To be fair, though, I’m not sure which is worse–this sad excuse for a car, or Spiderman 3.
Not sure why the PT Cruiser comes up for such abuse. They were good cars and excellent sellers for Chrysler for quite some time. Had Daimler not pulled the plug on Plymouth, it might have saved that division.
I’d rather have had a 2 door panel truck or mini pickup variant, but there was likely much more market potential in the convertible. With the 5-speed and the turbo engine, they’d get up and go, too.
I’m not sure, but I think Edward was specifically berating this particular Spiderman themed PT, not PT Cruisers in general.
Neon station wagon
A very high percentage of PT Cruisers around these parts have a flame paint job or pinstripes or some other such cosmetic modification. I call it the “PT Poseur” phenomenon (PTPP). I suppose the “honest, I’m a 1940 Ford” styling encourages that short of thing. Pin striping is something that I could live with, but not a spider on the front of the car. That joke would get old pretty fast. Imagine having to drive your Spiderman PT Cruiser when you’re angry or you just want to be left alone!
Some particular variations may be more appealing than others, but I like PT Cruisers. I don’t care for the Neon-based drivetrain, but I like the compact retro cruiser look. In a world of overexposed modified 60s muscle cars that are virtually undriveable to rice rockets that look like they are ready to blast off to the moon, looking at all of the different combinations of PTs that I have seen can be fun. Most of the ones that I see on my usual circuit are adult owned and themed and done well.
Something fun and tasteful. Much better than listening to fart cans roll by.
Agreed. Too bad the PT wasn’t a Plymouth.
When I first read about the PT in the car magazines, my first thought was “This thing is a Chrysler?!” I did like them, though I have never driven one or knew anybody that owned one (well, other than Richard Bennett, and he lives two states away).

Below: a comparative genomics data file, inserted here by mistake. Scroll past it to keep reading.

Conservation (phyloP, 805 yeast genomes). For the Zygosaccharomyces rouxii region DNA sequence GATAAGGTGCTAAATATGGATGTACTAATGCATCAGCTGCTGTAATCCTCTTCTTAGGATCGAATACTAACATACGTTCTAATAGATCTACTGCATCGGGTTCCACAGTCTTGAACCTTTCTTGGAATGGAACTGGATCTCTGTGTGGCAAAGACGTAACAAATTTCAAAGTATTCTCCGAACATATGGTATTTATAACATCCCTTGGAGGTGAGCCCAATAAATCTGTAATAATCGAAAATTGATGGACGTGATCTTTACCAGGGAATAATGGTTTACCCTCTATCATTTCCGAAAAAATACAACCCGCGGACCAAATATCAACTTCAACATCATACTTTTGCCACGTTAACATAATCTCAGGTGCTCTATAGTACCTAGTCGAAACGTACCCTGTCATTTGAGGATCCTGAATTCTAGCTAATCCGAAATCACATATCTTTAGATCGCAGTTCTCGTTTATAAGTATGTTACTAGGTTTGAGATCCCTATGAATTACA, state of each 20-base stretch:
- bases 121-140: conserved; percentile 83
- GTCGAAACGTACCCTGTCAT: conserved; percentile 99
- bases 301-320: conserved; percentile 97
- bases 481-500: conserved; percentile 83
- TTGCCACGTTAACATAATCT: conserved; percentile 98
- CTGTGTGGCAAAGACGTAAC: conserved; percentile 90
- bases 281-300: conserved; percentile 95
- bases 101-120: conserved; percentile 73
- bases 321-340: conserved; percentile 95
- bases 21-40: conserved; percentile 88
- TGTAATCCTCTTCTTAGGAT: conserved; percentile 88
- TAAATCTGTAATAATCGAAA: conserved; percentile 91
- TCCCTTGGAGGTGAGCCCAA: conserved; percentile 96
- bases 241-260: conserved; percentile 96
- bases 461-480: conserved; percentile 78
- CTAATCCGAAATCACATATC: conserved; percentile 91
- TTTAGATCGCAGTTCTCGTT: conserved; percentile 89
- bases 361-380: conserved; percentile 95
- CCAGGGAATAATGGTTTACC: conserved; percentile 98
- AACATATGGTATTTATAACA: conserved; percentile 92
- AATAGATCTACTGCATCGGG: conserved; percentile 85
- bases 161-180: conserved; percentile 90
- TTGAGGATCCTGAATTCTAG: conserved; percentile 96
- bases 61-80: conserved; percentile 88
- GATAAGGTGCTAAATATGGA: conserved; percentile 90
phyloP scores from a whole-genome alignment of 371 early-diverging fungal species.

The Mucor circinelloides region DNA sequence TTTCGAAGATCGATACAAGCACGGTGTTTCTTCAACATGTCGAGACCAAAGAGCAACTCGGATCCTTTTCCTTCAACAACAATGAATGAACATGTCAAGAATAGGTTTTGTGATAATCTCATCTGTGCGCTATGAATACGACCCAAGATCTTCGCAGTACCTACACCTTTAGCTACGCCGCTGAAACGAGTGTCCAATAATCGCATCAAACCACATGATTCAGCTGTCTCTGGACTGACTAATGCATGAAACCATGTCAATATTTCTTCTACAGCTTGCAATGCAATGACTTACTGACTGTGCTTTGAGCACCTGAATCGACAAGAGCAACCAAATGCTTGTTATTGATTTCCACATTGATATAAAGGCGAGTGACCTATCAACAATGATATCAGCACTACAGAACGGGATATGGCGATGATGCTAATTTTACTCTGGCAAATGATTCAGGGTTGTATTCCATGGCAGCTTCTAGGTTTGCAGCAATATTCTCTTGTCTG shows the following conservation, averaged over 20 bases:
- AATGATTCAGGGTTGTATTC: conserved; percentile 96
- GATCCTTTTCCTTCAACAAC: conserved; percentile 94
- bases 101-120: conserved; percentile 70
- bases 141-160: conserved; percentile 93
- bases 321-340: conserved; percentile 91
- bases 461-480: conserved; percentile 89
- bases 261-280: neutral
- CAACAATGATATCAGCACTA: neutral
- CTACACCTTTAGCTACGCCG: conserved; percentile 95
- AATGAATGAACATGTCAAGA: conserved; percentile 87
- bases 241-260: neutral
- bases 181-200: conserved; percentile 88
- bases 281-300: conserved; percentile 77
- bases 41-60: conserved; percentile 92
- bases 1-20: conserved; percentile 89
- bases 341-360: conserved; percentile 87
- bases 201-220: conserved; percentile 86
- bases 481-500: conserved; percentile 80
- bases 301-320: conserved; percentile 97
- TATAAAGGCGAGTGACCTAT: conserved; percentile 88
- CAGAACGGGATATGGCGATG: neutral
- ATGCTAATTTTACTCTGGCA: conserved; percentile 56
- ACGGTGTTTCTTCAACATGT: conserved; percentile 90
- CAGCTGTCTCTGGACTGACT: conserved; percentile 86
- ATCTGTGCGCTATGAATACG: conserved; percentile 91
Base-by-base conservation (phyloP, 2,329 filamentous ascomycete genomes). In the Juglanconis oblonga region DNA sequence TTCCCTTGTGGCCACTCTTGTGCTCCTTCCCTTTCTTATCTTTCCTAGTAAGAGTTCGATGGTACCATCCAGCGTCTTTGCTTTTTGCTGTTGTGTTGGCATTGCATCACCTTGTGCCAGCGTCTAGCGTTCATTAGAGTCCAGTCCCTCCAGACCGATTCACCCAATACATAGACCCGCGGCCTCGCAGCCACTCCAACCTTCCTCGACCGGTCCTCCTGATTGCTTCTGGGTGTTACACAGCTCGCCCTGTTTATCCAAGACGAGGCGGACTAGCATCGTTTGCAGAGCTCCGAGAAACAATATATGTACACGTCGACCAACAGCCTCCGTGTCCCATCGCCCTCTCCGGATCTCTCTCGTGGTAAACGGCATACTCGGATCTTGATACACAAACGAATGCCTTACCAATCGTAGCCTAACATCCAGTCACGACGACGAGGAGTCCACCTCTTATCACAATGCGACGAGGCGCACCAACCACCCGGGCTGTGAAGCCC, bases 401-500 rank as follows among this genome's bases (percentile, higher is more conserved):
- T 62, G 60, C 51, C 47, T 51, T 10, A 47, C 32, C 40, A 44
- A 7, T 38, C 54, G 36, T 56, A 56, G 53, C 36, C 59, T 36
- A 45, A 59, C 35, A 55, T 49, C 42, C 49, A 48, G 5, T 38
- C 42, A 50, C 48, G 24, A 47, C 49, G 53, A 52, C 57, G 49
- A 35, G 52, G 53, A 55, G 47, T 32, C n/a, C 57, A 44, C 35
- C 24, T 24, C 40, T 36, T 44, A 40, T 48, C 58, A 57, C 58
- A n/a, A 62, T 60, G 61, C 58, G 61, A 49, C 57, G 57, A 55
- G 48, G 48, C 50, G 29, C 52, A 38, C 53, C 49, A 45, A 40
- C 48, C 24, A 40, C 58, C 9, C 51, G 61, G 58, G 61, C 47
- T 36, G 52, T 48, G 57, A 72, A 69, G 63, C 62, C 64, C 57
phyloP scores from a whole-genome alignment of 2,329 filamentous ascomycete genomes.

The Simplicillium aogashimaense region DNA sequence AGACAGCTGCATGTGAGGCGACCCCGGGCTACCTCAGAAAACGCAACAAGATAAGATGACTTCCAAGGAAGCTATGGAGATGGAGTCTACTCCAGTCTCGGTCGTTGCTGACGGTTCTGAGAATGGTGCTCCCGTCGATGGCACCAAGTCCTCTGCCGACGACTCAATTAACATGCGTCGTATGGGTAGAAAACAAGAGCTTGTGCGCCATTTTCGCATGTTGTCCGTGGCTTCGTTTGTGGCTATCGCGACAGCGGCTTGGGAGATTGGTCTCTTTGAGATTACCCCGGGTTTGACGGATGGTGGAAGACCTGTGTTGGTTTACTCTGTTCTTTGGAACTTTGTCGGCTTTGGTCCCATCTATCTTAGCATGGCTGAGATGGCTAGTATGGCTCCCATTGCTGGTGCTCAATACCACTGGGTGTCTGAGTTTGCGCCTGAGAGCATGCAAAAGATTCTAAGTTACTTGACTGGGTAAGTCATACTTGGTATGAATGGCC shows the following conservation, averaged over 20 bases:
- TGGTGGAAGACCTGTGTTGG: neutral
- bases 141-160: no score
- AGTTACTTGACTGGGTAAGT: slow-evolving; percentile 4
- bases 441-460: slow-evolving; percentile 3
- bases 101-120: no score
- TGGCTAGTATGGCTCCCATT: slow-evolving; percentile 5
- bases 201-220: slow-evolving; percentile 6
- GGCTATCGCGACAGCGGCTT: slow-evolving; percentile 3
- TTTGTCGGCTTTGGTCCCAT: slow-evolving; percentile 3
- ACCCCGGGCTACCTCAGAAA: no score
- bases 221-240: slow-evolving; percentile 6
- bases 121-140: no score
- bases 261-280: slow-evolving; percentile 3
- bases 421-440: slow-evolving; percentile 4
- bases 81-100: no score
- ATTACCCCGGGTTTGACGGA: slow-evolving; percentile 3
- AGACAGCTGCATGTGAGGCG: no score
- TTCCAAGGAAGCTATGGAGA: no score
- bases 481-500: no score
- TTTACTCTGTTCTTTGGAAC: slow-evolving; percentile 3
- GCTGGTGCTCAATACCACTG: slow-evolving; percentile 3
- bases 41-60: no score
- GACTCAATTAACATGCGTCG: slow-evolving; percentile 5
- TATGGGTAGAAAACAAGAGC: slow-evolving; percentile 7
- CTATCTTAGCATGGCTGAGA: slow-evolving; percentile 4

It really, really should have been a Plymouth. Say the word “Chrysler” and I automatically think of New Yorkers and T&C station wagons.
It’s better than the Spiderman movie, but only in the sense that having a massive fatal heart attack is better than being torn apart by wild dogs.
+100! I just spewed Diet Coke on my keyboard…
I rented a PT turbo convertible some years back while in Vegas. I didn’t really care for it much. With the top down, the rearward visibility is essentially zero due to how tall the folded top sits. My favorite convertible rental car was a 2003 Mustang – it seriously made me think of getting one afterwards.
I’m fine with car modifications, even if hideous. Anything is better than swimming in the school with hundreds of other beige Camcords (well, that was the 1990s, now it’s jellybean SUVs).
As far as the retro-kits for the PT, they seem like a good idea on paper, but the proportions of the vehicle just don’t lend themself to a decent-looking result.
My apologies for the rambling musings – It’s late Friday, brain all used up for the week . . .
My regular PT Cruiser always made me smile because of the way it looked. I owned a red one and it was my daily driver for 100,000 miles. Oddly enough, the convertible version was, imo, uglier than homemade sin. Unfortunately, my example was also mechanically a POS Neon that gave up the ghost at 110k miles.
It should have been offered as a Dodge and they should have offered a panel version of the car for businesses like the HHR was. They probably would not have sold many but it would have broadened awareness and interest.
HHR–Cobalt station wagon
I like PT Cruisers, but this one?
Augh! AAAAAAGH! My eyes!!!
Had one in high school, got nick named the PT Loser. I loved them though.
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